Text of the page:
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  1. Technology
February 25, 1999


By CBR Staff Writer

– Palo Alto Products International Inc, one of the companies behind the set of concept PCs Intel showed off at the Forum on Tuesday, last month formed a joint venture with Delta Electronics Inc, one of the world’s largest manufacturers of computer power supplies. The two plan to offer integrated bare bones computer systems to computer manufacturers worldwide, using Delta’s recently established million-square-foot campus in Thailand, capable of integrating up to 50,000 bare bones PC systems per month.

– Intel Corp has introduced its first technology to help enable instantly-available PCs. Intel’s STR Suspend to RAM technology for its motherboards, puts PCs into a power-saving sleep-state during idle periods, ready for restart in a few seconds. Due to be implemented on selected motherboards during the first half of this year, the technology is an implementation of the ACPI Advanced Configuration and Power Interface 1.0 specification and Instantly Available PC design guidelines. The specification defines the S3 sleep state for lowest power consumption while the system context is maintained in system memory. It will need an ACPI-enabled operating system (such as Windows 98) to run. Sample motherboards are available now.

– The Intel Celeron processors and associated chipsets are now also available as part of Intel’s embedded processor product line at 300- and 366-MHz clock speeds. Embedded processors must typically be supported for longer life cycles than parts aimed at the PC market. Intel’s Embedded Microprocessor Division is hoping to capture more of the exploding market for applied computing devices such as set-top boxes, communications devices, transaction terminals and industrial PCs, and is now supporting embedded lifecycles for graphics, flash memory, bridge chips and networking components, along with both Intel Architecture and StrongARM CPUs are cores. It promises to reveal additional instructions for StrongARM that support digital television applications in the near future.

– Phoenix Technologies Ltd’s pre-boot SecureAgent technology (see separate story) might well usher in a new era in computer security technology where if users forget their passwords they have to throw away their PC.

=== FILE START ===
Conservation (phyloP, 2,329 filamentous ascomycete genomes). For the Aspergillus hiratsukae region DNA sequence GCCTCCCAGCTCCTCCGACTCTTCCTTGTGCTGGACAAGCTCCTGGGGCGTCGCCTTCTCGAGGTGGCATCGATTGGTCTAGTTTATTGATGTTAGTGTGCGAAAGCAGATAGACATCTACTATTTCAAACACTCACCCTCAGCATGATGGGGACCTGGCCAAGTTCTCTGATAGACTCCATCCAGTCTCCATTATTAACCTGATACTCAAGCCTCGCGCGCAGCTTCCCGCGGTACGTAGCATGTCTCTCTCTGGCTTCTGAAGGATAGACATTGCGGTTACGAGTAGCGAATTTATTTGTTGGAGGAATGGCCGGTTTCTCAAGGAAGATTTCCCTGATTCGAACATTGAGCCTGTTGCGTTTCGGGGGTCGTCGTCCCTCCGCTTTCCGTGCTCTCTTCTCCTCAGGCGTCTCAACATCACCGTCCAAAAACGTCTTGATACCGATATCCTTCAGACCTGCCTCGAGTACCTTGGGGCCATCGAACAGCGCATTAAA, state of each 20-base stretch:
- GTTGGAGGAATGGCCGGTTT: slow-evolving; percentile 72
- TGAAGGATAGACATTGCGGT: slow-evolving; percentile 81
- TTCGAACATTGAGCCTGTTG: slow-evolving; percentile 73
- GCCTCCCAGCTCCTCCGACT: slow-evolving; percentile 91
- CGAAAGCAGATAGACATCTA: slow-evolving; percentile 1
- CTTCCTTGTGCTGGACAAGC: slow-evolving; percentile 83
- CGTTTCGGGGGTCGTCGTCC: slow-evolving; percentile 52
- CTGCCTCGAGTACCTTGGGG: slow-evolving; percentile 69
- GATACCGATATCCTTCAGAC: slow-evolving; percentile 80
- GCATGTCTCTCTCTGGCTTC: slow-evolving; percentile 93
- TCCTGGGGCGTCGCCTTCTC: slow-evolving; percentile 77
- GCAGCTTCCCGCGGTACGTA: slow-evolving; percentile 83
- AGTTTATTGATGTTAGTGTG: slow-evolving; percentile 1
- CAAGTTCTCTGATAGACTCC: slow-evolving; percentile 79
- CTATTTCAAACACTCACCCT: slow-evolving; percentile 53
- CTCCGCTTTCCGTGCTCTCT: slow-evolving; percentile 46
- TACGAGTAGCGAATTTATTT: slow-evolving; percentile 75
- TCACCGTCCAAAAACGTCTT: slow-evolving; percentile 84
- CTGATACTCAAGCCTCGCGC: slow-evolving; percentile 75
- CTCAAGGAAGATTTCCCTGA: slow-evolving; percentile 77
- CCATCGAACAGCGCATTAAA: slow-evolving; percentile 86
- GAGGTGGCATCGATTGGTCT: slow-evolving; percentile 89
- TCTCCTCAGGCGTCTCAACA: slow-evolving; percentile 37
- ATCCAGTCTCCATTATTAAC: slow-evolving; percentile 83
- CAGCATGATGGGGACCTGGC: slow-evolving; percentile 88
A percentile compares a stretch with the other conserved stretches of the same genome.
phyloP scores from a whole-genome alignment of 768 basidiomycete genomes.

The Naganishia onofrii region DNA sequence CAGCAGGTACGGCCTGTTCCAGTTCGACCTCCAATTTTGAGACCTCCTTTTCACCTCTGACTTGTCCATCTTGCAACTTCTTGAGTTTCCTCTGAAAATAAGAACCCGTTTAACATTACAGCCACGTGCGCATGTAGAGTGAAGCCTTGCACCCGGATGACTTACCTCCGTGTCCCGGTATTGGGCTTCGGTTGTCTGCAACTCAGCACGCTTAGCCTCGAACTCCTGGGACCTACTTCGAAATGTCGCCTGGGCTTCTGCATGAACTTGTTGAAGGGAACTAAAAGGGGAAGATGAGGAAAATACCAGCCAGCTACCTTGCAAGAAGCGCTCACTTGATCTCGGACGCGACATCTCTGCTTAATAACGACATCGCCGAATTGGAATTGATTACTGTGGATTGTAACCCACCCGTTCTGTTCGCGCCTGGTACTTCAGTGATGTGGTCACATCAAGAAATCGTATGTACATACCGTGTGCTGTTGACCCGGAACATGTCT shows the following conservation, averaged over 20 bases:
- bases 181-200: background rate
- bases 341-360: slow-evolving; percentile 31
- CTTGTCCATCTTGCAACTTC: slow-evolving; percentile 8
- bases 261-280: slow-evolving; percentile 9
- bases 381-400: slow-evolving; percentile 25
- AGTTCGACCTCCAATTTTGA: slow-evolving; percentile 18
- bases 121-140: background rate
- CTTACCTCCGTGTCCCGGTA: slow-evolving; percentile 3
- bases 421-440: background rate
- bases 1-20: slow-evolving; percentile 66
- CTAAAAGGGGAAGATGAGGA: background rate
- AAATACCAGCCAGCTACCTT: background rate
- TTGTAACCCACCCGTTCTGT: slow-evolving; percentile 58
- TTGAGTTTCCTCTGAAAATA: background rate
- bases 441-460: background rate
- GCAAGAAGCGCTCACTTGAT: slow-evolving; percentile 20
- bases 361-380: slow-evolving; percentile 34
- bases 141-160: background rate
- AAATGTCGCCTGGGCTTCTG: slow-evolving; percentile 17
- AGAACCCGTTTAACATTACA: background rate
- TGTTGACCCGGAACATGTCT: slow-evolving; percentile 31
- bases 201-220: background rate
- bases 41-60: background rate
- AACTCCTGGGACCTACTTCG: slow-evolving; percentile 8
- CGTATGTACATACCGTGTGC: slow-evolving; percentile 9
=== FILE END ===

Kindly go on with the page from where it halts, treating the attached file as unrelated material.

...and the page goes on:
– An industry working group has been formed to produce the Developer’s Interface Guide for IA-64 servers. Members include Compaq Computer Corp, Hewlett-Packard Co, IBM Corp, NEC Corp, 3Com, Intel Corp, Interphase, LSI Logic, Mylex Corp, NCG, Oracle Corp, Phoenix Technologies Ltd, Q Logic, Santa Cruz Operation, Siemens AG and Sun Microsystems Inc. An initial version of the guide is due for industry review in the third quarter, with products designed around the guidelines expected early in 2000.

– Intel has extended the temperature ranges its Pentium processors with MMX can safely operate at for in-car use. Along with the 430TX PCIset chipset, the parts will run in temperatures ranging from below minus 40 degrees Celsius to plus 85 degrees Celsius ambient. Visteon Inc, a mobile electronics components supplier, said it would be using the parts for future in-car computing applications, which are likely to be employed for the purposes of navigation, communication, entertainment, security and news, traffic and weather updates, and will be operated by speech recognition.

– The seven year-old PCI local bus now supports PCI-Hot-Plug with the release of the latest specification, v2.2. Using the new spec, adapter cards can be inserted and removed without having to shut the system down. PCI, first released in 1992, is now described as a mature standard, and v2.2 is seen primarily as a clarification release that maintains existing stability. There are revisions to the PCI-to-PCI Bridge specification and a new version of the Mobile Design Guide. PCI-X, the proposed high- performance extension of the PCI local bus specification aimed at workstations and servers, is currently under development by the PCI-X working group, part of the Peripheral Component Interconnect Special Inte

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rest Group, based in Hillsboro, Oregon. Mini PCI, for small form-factor systems, is also under development, and specification reviews for both are expected next quarter. There are over 60 million PCI cards currently installed in PCs worldwide, says the group.

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